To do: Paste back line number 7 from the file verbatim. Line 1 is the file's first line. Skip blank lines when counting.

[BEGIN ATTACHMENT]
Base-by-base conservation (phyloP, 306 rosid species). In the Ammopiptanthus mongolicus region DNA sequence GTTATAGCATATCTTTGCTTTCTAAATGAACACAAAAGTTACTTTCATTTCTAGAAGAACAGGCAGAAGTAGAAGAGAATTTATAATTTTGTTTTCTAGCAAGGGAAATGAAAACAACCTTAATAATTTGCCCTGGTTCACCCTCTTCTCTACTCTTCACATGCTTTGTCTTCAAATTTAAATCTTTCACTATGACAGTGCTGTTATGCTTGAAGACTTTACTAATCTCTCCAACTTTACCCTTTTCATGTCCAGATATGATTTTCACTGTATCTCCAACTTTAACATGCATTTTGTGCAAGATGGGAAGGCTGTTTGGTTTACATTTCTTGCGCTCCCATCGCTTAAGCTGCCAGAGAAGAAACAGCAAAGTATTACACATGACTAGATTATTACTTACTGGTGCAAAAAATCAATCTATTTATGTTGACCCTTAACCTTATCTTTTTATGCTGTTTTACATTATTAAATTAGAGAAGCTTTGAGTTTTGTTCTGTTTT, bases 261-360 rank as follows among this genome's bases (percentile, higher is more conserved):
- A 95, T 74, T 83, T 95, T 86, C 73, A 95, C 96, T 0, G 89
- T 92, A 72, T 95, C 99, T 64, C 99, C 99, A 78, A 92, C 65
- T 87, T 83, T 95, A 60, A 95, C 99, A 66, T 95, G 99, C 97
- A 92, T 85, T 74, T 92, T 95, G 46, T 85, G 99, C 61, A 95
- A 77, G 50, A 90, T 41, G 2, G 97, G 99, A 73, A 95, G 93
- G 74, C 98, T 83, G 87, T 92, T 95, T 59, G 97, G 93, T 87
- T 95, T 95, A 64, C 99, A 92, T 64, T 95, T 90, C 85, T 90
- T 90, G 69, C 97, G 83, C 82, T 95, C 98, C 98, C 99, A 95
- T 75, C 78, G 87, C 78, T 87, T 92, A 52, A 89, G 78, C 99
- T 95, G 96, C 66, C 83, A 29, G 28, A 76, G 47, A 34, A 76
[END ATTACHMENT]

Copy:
- G 74, C 98, T 83, G 87, T 92, T 95, T 59, G 97, G 93, T 87